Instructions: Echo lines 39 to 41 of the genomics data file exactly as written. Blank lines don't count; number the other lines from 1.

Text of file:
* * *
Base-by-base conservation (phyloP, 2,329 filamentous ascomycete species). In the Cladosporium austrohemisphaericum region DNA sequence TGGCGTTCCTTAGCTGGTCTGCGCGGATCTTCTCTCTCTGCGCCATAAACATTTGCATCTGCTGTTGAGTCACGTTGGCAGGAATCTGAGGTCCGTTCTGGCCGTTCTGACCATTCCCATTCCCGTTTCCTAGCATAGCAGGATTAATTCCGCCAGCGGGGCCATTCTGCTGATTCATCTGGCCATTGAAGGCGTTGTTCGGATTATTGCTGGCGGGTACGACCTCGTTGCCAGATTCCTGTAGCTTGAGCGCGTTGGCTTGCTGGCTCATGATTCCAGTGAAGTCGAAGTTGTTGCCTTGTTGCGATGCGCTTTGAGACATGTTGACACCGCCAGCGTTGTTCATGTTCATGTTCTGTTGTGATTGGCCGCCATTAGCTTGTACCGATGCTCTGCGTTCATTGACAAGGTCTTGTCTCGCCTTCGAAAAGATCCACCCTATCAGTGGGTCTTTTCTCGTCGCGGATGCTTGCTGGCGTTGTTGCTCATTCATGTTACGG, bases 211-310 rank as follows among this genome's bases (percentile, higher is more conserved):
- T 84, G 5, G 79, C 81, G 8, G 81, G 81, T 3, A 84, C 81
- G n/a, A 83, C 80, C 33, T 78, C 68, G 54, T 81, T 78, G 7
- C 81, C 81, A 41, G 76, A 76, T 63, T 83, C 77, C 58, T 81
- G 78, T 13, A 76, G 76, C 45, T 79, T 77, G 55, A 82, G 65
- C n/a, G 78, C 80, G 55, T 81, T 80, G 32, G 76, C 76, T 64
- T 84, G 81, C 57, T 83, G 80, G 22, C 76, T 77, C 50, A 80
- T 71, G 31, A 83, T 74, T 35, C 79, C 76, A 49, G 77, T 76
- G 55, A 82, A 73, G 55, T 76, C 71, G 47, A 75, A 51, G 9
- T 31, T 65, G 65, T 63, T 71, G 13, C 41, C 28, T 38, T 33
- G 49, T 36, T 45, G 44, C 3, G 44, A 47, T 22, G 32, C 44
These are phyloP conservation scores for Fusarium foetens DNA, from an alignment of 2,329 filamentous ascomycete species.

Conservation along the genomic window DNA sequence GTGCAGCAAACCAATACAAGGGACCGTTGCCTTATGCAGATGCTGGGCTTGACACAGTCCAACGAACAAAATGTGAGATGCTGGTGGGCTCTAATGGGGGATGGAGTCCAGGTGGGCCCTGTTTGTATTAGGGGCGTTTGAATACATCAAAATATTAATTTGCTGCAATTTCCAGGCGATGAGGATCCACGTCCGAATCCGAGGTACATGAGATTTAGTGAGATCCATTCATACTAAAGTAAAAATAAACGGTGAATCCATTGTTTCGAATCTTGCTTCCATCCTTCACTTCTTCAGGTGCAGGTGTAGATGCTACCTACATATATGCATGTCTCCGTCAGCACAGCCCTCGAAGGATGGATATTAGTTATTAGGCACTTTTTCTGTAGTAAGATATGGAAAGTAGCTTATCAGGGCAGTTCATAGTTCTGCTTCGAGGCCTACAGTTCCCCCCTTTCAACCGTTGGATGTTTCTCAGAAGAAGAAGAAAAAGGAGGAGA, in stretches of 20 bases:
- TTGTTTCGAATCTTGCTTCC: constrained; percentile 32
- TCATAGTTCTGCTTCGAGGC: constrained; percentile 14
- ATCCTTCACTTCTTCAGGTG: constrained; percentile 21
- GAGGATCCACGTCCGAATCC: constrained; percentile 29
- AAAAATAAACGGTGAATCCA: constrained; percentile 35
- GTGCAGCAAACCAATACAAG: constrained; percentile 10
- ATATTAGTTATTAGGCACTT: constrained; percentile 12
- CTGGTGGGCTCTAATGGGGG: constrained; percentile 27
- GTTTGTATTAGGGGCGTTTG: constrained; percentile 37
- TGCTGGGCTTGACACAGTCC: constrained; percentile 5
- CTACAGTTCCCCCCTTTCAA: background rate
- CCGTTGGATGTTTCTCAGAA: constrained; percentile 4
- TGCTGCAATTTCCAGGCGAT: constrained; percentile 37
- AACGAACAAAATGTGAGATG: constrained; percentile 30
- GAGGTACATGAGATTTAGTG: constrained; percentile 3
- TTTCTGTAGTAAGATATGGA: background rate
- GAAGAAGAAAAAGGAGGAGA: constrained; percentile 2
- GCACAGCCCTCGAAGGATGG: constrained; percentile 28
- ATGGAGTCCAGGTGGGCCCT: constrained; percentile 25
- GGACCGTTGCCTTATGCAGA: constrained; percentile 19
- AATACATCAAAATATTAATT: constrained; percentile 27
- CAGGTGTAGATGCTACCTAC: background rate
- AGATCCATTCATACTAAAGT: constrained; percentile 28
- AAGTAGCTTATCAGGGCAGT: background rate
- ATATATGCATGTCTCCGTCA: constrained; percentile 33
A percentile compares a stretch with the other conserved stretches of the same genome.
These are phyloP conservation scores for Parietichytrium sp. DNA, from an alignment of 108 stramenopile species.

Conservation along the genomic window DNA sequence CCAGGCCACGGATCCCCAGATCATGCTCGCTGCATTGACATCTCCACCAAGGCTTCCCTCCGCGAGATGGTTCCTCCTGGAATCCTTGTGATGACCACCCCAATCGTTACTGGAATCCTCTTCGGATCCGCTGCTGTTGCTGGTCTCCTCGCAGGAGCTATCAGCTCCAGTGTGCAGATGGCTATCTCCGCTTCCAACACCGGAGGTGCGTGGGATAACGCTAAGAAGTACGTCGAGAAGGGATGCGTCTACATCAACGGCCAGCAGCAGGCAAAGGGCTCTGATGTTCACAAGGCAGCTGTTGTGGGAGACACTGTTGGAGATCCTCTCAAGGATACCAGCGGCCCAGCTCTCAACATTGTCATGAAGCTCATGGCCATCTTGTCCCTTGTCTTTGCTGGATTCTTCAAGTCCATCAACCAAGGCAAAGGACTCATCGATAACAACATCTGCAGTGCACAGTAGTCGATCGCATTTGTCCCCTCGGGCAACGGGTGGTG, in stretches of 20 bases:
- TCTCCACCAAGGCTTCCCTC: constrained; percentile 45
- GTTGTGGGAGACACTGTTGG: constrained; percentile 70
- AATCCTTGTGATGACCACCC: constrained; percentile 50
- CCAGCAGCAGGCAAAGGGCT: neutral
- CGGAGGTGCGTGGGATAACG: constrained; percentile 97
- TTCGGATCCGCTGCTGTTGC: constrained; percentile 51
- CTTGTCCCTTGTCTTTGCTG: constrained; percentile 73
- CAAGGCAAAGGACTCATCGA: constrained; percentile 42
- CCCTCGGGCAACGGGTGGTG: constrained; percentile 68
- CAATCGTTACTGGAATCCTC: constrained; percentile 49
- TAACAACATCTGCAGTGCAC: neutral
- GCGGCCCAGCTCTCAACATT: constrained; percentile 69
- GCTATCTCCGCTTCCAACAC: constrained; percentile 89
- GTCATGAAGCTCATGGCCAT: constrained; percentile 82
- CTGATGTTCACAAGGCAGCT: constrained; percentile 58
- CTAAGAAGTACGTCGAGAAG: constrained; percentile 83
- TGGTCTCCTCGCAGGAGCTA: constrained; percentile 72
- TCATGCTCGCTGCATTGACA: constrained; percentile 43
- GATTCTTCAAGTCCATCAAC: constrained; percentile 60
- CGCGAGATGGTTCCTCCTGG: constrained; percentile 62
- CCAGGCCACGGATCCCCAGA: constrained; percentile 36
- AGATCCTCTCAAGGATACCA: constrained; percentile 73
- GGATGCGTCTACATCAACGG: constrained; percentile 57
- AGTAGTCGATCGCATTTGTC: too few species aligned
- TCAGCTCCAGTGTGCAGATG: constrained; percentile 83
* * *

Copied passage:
A percentile compares a stretch with the other conserved stretches of the same genome.
These are phyloP conservation scores for Parietichytrium sp. DNA, from an alignment of 108 stramenopile species.

Conservation along the genomic window DNA sequence CCAGGCCACGGATCCCCAGATCATGCTCGCTGCATTGACATCTCCACCAAGGCTTCCCTCCGCGAGATGGTTCCTCCTGGAATCCTTGTGATGACCACCCCAATCGTTACTGGAATCCTCTTCGGATCCGCTGCTGTTGCTGGTCTCCTCGCAGGAGCTATCAGCTCCAGTGTGCAGATGGCTATCTCCGCTTCCAACACCGGAGGTGCGTGGGATAACGCTAAGAAGTACGTCGAGAAGGGATGCGTCTACATCAACGGCCAGCAGCAGGCAAAGGGCTCTGATGTTCACAAGGCAGCTGTTGTGGGAGACACTGTTGGAGATCCTCTCAAGGATACCAGCGGCCCAGCTCTCAACATTGTCATGAAGCTCATGGCCATCTTGTCCCTTGTCTTTGCTGGATTCTTCAAGTCCATCAACCAAGGCAAAGGACTCATCGATAACAACATCTGCAGTGCACAGTAGTCGATCGCATTTGTCCCCTCGGGCAACGGGTGGTG, in stretches of 20 bases: